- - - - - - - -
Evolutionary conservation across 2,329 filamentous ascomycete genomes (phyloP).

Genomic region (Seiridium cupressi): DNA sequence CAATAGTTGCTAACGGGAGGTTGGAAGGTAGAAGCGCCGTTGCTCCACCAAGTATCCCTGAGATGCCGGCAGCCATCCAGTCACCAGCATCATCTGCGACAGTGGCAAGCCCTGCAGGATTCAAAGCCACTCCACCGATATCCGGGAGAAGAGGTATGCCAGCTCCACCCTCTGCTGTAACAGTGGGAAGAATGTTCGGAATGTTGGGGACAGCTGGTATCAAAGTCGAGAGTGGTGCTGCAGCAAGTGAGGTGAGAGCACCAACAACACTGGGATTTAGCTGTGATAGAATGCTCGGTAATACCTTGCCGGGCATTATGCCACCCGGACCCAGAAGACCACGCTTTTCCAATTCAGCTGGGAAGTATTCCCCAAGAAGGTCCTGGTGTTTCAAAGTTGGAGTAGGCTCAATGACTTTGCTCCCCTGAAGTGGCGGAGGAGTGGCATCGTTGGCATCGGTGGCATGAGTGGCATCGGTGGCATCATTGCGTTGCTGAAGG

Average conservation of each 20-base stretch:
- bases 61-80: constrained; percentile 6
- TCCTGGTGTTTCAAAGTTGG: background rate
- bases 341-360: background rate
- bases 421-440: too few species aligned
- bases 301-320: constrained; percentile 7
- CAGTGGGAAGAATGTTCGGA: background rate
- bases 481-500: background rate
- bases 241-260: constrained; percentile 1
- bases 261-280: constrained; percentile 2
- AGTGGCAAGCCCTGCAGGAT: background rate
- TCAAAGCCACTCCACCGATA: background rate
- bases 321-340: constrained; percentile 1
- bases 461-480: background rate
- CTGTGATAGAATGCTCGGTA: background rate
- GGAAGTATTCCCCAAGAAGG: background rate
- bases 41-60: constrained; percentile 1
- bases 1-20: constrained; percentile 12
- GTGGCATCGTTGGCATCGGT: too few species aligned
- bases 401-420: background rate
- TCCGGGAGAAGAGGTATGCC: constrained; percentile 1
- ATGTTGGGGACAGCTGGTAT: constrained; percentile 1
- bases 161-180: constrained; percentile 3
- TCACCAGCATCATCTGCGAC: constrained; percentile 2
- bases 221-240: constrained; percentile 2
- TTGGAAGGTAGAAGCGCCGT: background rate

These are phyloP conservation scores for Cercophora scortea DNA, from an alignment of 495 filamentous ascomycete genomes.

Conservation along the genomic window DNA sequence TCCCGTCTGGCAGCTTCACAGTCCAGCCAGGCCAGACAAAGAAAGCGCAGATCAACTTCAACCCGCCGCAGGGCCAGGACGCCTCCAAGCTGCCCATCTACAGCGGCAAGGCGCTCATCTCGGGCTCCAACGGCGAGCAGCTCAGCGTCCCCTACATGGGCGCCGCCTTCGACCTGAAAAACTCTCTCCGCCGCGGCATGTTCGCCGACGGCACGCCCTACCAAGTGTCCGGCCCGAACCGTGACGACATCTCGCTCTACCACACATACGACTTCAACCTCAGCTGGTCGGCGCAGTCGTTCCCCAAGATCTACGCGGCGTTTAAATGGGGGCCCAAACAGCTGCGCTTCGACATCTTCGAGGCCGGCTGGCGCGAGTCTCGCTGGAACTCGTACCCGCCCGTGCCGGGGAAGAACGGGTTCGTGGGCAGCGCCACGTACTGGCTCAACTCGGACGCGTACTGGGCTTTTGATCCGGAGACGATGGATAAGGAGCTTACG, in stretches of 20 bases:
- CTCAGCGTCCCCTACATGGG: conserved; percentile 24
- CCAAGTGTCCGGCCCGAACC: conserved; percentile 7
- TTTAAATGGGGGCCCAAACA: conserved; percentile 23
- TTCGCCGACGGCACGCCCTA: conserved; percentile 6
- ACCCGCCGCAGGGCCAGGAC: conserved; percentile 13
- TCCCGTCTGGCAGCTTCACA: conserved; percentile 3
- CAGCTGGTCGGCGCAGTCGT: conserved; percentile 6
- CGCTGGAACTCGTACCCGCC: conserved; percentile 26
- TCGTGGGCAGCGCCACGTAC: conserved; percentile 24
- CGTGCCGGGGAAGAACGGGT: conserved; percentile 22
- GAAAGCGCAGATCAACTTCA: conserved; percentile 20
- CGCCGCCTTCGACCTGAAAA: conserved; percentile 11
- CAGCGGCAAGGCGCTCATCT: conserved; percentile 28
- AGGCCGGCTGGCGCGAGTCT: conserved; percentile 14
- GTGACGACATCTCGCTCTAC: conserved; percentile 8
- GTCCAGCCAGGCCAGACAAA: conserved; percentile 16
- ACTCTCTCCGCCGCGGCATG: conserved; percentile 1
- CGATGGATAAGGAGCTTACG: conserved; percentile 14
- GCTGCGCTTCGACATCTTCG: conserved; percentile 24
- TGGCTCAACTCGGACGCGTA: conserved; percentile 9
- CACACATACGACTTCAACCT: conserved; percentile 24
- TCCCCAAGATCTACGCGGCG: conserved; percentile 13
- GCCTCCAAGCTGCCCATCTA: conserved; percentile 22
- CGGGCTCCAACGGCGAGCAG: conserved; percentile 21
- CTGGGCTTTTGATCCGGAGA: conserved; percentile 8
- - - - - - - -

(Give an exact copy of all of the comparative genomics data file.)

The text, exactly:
Evolutionary conservation across 2,329 filamentous ascomycete genomes (phyloP).

Genomic region (Seiridium cupressi): DNA sequence CAATAGTTGCTAACGGGAGGTTGGAAGGTAGAAGCGCCGTTGCTCCACCAAGTATCCCTGAGATGCCGGCAGCCATCCAGTCACCAGCATCATCTGCGACAGTGGCAAGCCCTGCAGGATTCAAAGCCACTCCACCGATATCCGGGAGAAGAGGTATGCCAGCTCCACCCTCTGCTGTAACAGTGGGAAGAATGTTCGGAATGTTGGGGACAGCTGGTATCAAAGTCGAGAGTGGTGCTGCAGCAAGTGAGGTGAGAGCACCAACAACACTGGGATTTAGCTGTGATAGAATGCTCGGTAATACCTTGCCGGGCATTATGCCACCCGGACCCAGAAGACCACGCTTTTCCAATTCAGCTGGGAAGTATTCCCCAAGAAGGTCCTGGTGTTTCAAAGTTGGAGTAGGCTCAATGACTTTGCTCCCCTGAAGTGGCGGAGGAGTGGCATCGTTGGCATCGGTGGCATGAGTGGCATCGGTGGCATCATTGCGTTGCTGAAGG

Average conservation of each 20-base stretch:
- bases 61-80: constrained; percentile 6
- TCCTGGTGTTTCAAAGTTGG: background rate
- bases 341-360: background rate
- bases 421-440: too few species aligned
- bases 301-320: constrained; percentile 7
- CAGTGGGAAGAATGTTCGGA: background rate
- bases 481-500: background rate
- bases 241-260: constrained; percentile 1
- bases 261-280: constrained; percentile 2
- AGTGGCAAGCCCTGCAGGAT: background rate
- TCAAAGCCACTCCACCGATA: background rate
- bases 321-340: constrained; percentile 1
- bases 461-480: background rate
- CTGTGATAGAATGCTCGGTA: background rate
- GGAAGTATTCCCCAAGAAGG: background rate
- bases 41-60: constrained; percentile 1
- bases 1-20: constrained; percentile 12
- GTGGCATCGTTGGCATCGGT: too few species aligned
- bases 401-420: background rate
- TCCGGGAGAAGAGGTATGCC: constrained; percentile 1
- ATGTTGGGGACAGCTGGTAT: constrained; percentile 1
- bases 161-180: constrained; percentile 3
- TCACCAGCATCATCTGCGAC: constrained; percentile 2
- bases 221-240: constrained; percentile 2
- TTGGAAGGTAGAAGCGCCGT: background rate

These are phyloP conservation scores for Cercophora scortea DNA, from an alignment of 495 filamentous ascomycete genomes.

Conservation along the genomic window DNA sequence TCCCGTCTGGCAGCTTCACAGTCCAGCCAGGCCAGACAAAGAAAGCGCAGATCAACTTCAACCCGCCGCAGGGCCAGGACGCCTCCAAGCTGCCCATCTACAGCGGCAAGGCGCTCATCTCGGGCTCCAACGGCGAGCAGCTCAGCGTCCCCTACATGGGCGCCGCCTTCGACCTGAAAAACTCTCTCCGCCGCGGCATGTTCGCCGACGGCACGCCCTACCAAGTGTCCGGCCCGAACCGTGACGACATCTCGCTCTACCACACATACGACTTCAACCTCAGCTGGTCGGCGCAGTCGTTCCCCAAGATCTACGCGGCGTTTAAATGGGGGCCCAAACAGCTGCGCTTCGACATCTTCGAGGCCGGCTGGCGCGAGTCTCGCTGGAACTCGTACCCGCCCGTGCCGGGGAAGAACGGGTTCGTGGGCAGCGCCACGTACTGGCTCAACTCGGACGCGTACTGGGCTTTTGATCCGGAGACGATGGATAAGGAGCTTACG, in stretches of 20 bases:
- CTCAGCGTCCCCTACATGGG: conserved; percentile 24
- CCAAGTGTCCGGCCCGAACC: conserved; percentile 7
- TTTAAATGGGGGCCCAAACA: conserved; percentile 23
- TTCGCCGACGGCACGCCCTA: conserved; percentile 6
- ACCCGCCGCAGGGCCAGGAC: conserved; percentile 13
- TCCCGTCTGGCAGCTTCACA: conserved; percentile 3
- CAGCTGGTCGGCGCAGTCGT: conserved; percentile 6
- CGCTGGAACTCGTACCCGCC: conserved; percentile 26
- TCGTGGGCAGCGCCACGTAC: conserved; percentile 24
- CGTGCCGGGGAAGAACGGGT: conserved; percentile 22
- GAAAGCGCAGATCAACTTCA: conserved; percentile 20
- CGCCGCCTTCGACCTGAAAA: conserved; percentile 11
- CAGCGGCAAGGCGCTCATCT: conserved; percentile 28
- AGGCCGGCTGGCGCGAGTCT: conserved; percentile 14
- GTGACGACATCTCGCTCTAC: conserved; percentile 8
- GTCCAGCCAGGCCAGACAAA: conserved; percentile 16
- ACTCTCTCCGCCGCGGCATG: conserved; percentile 1
- CGATGGATAAGGAGCTTACG: conserved; percentile 14
- GCTGCGCTTCGACATCTTCG: conserved; percentile 24
- TGGCTCAACTCGGACGCGTA: conserved; percentile 9
- CACACATACGACTTCAACCT: conserved; percentile 24
- TCCCCAAGATCTACGCGGCG: conserved; percentile 13
- GCCTCCAAGCTGCCCATCTA: conserved; percentile 22
- CGGGCTCCAACGGCGAGCAG: conserved; percentile 21
- CTGGGCTTTTGATCCGGAGA: conserved; percentile 8